Q1: Where can I undergo a sleep study in Singapore?

It is advised to see an ENT surgeon to assess the airway anatomy and the need for a sleep study. The ENT surgeon will arrange the sleep study, in the hospital (sleep centre) or at home. At home, it may be easier for one to fall asleep and for good readings to be collected. However, if the sleep study is conducted in the hospital, technicians are available to help in case of any difficulties (e.g. electrodes falling off)

Q2: Why is going toilet to urine frequently at night related to obstructive sleep apnea (OSA)?

With OSA, the patient will experience an increase in abdominal pressures and an increase in the secretion of the atrial natriuretic peptide (ANP) hormone, which causes an increase in the production of urine. Hence, they may need to wake up at night to pass urine. However, if the patient has a prostate problem, it can contribute to the same symptom. Prostate enlargement should also be evaluated for men experiencing the symptom of frequent night-time urination.

Q3: I feel like my sleep is not good, but my husband doesn’t complain about any snoring from me. Is it possible that I have sleep apnea but without any snoring?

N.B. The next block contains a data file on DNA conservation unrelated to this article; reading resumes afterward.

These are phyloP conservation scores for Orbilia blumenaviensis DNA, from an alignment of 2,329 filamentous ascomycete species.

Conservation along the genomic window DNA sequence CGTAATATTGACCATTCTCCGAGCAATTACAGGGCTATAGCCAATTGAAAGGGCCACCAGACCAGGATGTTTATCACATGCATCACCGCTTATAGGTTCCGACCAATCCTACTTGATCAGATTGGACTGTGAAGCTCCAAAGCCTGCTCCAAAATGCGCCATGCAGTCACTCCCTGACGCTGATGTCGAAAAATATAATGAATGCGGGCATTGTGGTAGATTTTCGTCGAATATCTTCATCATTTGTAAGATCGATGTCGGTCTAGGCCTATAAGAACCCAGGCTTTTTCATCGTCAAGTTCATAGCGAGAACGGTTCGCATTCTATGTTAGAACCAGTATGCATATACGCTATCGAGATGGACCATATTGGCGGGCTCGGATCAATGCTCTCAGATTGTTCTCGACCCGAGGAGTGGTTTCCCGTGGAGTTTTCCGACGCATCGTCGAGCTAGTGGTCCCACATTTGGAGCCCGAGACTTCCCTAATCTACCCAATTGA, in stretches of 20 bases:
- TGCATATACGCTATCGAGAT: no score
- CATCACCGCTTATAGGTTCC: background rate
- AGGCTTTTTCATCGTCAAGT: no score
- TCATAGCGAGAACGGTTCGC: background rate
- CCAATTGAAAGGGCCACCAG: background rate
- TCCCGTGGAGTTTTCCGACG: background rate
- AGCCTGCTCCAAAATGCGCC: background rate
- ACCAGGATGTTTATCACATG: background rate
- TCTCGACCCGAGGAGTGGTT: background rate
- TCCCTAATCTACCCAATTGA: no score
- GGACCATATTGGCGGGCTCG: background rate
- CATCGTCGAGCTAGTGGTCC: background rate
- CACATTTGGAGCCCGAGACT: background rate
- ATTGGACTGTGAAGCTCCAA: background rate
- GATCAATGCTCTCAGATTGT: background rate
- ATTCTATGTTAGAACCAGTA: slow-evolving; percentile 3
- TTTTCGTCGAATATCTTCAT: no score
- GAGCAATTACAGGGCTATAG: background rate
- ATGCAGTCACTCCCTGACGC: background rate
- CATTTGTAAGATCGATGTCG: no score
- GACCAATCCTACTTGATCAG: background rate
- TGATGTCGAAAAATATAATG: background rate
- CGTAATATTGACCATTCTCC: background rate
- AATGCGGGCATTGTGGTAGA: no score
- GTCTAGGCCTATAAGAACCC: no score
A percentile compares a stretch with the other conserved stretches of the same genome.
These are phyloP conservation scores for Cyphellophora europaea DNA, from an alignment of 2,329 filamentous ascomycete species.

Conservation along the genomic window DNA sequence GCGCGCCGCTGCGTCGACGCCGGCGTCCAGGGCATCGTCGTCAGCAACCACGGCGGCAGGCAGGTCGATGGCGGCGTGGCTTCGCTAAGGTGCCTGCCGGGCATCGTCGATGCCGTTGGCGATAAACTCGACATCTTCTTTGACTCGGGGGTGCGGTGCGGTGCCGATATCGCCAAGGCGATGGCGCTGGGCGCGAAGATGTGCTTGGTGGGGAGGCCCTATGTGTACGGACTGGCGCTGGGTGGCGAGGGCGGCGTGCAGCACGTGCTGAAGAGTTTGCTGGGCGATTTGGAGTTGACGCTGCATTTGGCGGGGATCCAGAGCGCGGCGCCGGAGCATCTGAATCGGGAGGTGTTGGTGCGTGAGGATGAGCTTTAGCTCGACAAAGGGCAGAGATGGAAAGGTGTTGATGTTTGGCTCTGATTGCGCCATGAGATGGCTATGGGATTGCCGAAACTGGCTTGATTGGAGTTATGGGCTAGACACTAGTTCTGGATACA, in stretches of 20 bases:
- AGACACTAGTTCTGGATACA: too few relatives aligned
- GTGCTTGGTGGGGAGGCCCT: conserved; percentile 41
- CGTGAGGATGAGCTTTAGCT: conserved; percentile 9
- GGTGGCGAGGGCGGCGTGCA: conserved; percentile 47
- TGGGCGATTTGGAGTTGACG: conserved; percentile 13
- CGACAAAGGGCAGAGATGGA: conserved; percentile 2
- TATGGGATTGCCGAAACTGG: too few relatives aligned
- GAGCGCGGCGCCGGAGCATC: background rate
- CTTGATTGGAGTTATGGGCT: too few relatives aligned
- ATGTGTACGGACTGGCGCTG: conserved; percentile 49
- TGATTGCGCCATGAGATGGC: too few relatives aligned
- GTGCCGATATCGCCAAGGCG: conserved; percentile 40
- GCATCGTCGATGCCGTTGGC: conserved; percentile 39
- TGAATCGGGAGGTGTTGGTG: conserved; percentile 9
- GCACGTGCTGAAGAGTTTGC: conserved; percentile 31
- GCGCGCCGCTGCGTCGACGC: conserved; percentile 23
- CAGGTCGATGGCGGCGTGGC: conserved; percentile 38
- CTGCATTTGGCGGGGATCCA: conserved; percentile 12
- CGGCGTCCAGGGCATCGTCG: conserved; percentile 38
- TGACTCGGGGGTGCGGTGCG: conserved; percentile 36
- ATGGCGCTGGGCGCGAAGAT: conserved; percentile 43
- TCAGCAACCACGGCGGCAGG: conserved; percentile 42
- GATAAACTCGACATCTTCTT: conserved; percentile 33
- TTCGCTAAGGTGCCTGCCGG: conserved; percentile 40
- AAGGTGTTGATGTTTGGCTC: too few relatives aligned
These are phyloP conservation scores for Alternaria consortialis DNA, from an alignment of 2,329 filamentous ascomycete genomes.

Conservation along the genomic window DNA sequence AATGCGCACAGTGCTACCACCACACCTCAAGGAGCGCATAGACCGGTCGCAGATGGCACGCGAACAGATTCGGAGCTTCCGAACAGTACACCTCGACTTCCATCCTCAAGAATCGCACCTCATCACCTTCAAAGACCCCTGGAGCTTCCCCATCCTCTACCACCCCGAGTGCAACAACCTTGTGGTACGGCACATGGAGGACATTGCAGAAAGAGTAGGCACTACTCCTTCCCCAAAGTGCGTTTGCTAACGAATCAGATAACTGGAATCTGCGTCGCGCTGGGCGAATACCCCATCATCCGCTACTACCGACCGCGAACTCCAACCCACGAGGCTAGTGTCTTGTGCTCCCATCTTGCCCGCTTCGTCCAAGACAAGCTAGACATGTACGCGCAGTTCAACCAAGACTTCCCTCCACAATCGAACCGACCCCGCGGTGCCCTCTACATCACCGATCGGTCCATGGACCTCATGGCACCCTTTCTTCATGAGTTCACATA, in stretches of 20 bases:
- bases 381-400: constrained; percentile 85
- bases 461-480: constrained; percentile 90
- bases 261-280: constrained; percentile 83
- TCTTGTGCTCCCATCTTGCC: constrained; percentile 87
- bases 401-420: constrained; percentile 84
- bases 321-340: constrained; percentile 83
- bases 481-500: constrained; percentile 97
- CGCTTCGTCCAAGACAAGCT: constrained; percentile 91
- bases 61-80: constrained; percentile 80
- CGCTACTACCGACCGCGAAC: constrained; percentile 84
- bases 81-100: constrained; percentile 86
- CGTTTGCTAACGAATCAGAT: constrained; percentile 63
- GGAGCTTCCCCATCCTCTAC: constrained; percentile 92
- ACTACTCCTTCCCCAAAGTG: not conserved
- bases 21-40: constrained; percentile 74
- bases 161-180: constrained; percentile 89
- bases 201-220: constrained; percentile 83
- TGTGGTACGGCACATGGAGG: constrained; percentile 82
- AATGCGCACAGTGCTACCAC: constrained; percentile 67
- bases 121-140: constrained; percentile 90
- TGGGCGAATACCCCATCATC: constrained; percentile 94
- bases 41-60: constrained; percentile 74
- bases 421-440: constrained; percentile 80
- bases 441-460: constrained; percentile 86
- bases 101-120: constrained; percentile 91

Poor sleep can be due to many causes, sleep apnea is just one of them. For example, insomnia, stress, and poor sleep hygiene can also result in poor sleep. You may evaluate other possibilities of poor sleep as well.

Q4: My child has eczema and allergic rhinitis, which causes mouth breathing, but I don’t think he has OSA. Should I be worried? I think he will grow out of it like my husband, who had childhood asthma.

Children who have allergies, especially allergic rhinitis, may have enlarged adenoids. The child should have his nose scoped to check for enlarged adenoids and to address them if found. If left untreated, there are many consequences such as poor concentration in school, reduced motivation, poor appetite, and poor academic results.

Q5: If I have never had any episode of tonsillitis, have a normal BMI and have no medical history, is it alright to do tonsil surgery?

Tonsilitis is not the only reason to do tonsil surgery. For example, snoring, obstructive sleep apnea, possibility of a tumor (if only one side is enlarged), previous history of severe tonsil infection etc. More information is required, do seek consultation with your doctor.